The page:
There is the reflex dismissal of radical protests, the patronising tone in English newspapers when covering political talks between nationalists and Unionists, and the double standards adopted in law enforcement.  There is a lot to keep in mind, and learn from, as we commemorate the outbreak of one war and the postponement of another.

, , , ,

  • Michael Henry

    The English were the first to bring guns into Ireland on a army scale and they hated when the Irish locals tried to arm themselves to fight of the invaders- even when they failed to capture most of the weapons brought into Ireland for the Irish in 1914 the English took to shooting dead stone throwers on the streets of Dublin- what big hard men they were-

  • Nevin

    “On Sunday 26 July 1914 in Dublin”

    The Hansard account provides some additional information about shootings and injuries in Dublin.

  • fordprefect

    Yeah, the “war to end all wars” was fought in defence of small nations. Ireland was promised this, that and the other if the flower of her manhood went to fight. It was as usual a cynical ploy by “Perfidious Albion” , in that, after the war it was “up yours”! and your Irish Republic. Having said that, my Grandfather fought (for the British) in both WW1 and WW2. He obviously fought bravely because I saw his medals, but he never spoke about it, all he would ever say to us Grandchildren was: “I smell dead people on my hands”. Maybe the wars affected him more than he let on or maybe he was trying to get through to us kids that killing people was/is wrong, or both, but I’ll never know, he died aged 88 when I was barely 11. I’m still trying to find his name on the census’s from the Free State and what British Army unit he was in (he was born in what was to become the Free State) if anyone can help me with this, please do. Even though I am a socialist republican I’m still proud of my Granda, especially fighting against Nazis.

  • Am Ghobsmacht


    With regards to your granda, do you know if he had any brothers or friends that served alongside him and were killed in WWI?
    If so, you might be able to go through the ‘Books of the Dead’ in St Anne’s Cathedral (ordered alphabetically) and that would show you the regiment the deceased was in, that could give you a head start..

    Failing that, perhaps contact a RBL branch. I imagine they’d be suitably clued up on such things.

    Now, with regards to the post-war ‘up yours’ from Britain, surely it stands to reason that ‘the empire’ could not afford in any shape of form to give the appearance of being ‘booted’ out of a country.

    And that would surely have been the case had they passed Home Rule after the Easter Rising?

    Dunno, just my view on the matter, we’ll never know for sure.

    But good luck with finding out about your Granda’s unit.

  • the rich get richer

    One law for one and another law for another does not produce good results long term.

    I advise “The Rich” of today to pay attention !

  • Nevin

    fp, I dabble in family history. You can contact me through NALIL blog.

  • fordprefect

    Many thanks Nevin, I have your site on my favourites and will get back shortly.

  • fordprefect

    Am Ghobsmacht, many thanks to you as well, I’ll try that in St. Anne’s. Do you know what would be the best RBL branch that I could go to in Belfast? I don’t think my Granda had any brothers in the wars, but he would have had many friends I’m sure. As regards the ’16 Rising, of course the Brits wouldn’t have left after it, but 3 years after WW1 they left most of Ireland with a boot up the hole! LOL. Also AG, have you ever done the Graveyard Tours? They are brilliant, in Milltown and the City Cemetery it’s not just Republican graves it’s also soldiers who were killed in both World Wars.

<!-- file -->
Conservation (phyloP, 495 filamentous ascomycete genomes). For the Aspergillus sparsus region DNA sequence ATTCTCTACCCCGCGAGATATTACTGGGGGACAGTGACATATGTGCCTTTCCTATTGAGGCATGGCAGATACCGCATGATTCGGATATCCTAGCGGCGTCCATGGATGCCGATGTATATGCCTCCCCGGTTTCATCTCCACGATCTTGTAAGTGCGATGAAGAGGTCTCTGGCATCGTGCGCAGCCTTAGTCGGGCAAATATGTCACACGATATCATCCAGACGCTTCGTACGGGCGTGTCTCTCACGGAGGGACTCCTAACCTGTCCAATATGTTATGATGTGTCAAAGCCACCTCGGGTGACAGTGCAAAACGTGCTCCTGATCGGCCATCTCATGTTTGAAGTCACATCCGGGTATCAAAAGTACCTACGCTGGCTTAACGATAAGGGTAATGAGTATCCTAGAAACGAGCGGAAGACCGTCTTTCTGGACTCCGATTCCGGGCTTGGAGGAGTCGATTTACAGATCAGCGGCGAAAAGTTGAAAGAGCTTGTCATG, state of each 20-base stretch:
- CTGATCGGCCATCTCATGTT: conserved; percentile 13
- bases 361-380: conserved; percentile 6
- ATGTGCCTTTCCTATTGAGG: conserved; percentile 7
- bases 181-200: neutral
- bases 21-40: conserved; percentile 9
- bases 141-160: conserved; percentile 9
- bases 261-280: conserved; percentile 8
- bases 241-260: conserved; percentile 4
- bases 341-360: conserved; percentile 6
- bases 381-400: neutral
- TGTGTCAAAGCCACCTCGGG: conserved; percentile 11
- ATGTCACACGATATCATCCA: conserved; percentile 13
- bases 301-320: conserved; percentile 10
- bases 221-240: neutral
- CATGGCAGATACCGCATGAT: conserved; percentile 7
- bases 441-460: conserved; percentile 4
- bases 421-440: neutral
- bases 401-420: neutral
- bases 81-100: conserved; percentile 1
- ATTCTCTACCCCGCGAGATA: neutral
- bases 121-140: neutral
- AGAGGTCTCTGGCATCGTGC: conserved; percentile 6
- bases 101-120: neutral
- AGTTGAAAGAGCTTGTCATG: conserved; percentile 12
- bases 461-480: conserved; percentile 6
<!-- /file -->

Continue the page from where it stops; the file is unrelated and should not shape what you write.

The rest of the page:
• Red Lion

    Off topic I know, but..

    No Commonwealth Games thread on Slugger? Come on, be nice to follow the various Team NI competitors as the games progress. Not least as slugger’s very own contributor Gladys Ganiel did amazingly well in the woman’s marathon this morning, finishing 12th for Northern Ireland in a very strong field in a time of 2 hrs 40!!!

    Just shows that amateur club runners can compete at a higher level-inspirational!!

    Well done Gladys!!

  • Zeno

    I agree with you. The murder of innocent civilians is a despicable act no who does it or for what reason.

  • babyface finlayson

    When you are at St Anne’s you might try central library nearby. You can access through them and search military records etc.

  • fordprefect

    Babyface, many thanks to you as well, appreciated.

  • Am Ghobsmacht

    To be honest I wouldn’t have a clue about which RBL would be the best one to approach.

    As for the graveyard tours, sounds right up my street, I’ll check it out when I’m next home.

  • Roy Walsh

    Ref above, if you try the British Legion in Waring St. Belfast they’ll probably have the necessary information, a lot of men who returned from France went on to fight for the Republican cause so try the BMH archives too.

  • fordprefect

    Roy Walsh, many thanks to you also. I know I might sound stupid here, but what does BMH mean?

  • MalikHills

    I remember digging through the cellar at my father’s house and finding the war-time records of my dad’s uncle. He had been a sergeant in the RIC and joined the Inniskillings. Wounded twice he was invalided out after the Battle of Arras in 1917. He went on to join the UK civil service (coming top in Ireland in the entrance exam) where he loyally served His Majesty, and later the Free State, in Dublin before dying early (maybe as a result of wartime injuries) in his respectable South Dublin suburb in the early 1930’s.

    So far so unremarkable I suppose, except that his three brothers (and sister, my Grannie was Cuman Na Ban) were in the IRA fighting with the legendary Peadar O’Donnail in Donegal. They chose the Republican side in the Civil War, and ended up spending a few years interned in miserable, filthy barracks in the Curragh, they carried their hatred of the Free State to their graves four decades later.

    I’ve never found out whether the siblings had much contact at that time, but they do provide a poignant example of the mixed loyalties that split Ireland at that time. It was far from the black-and-white picture that is often painted of the period.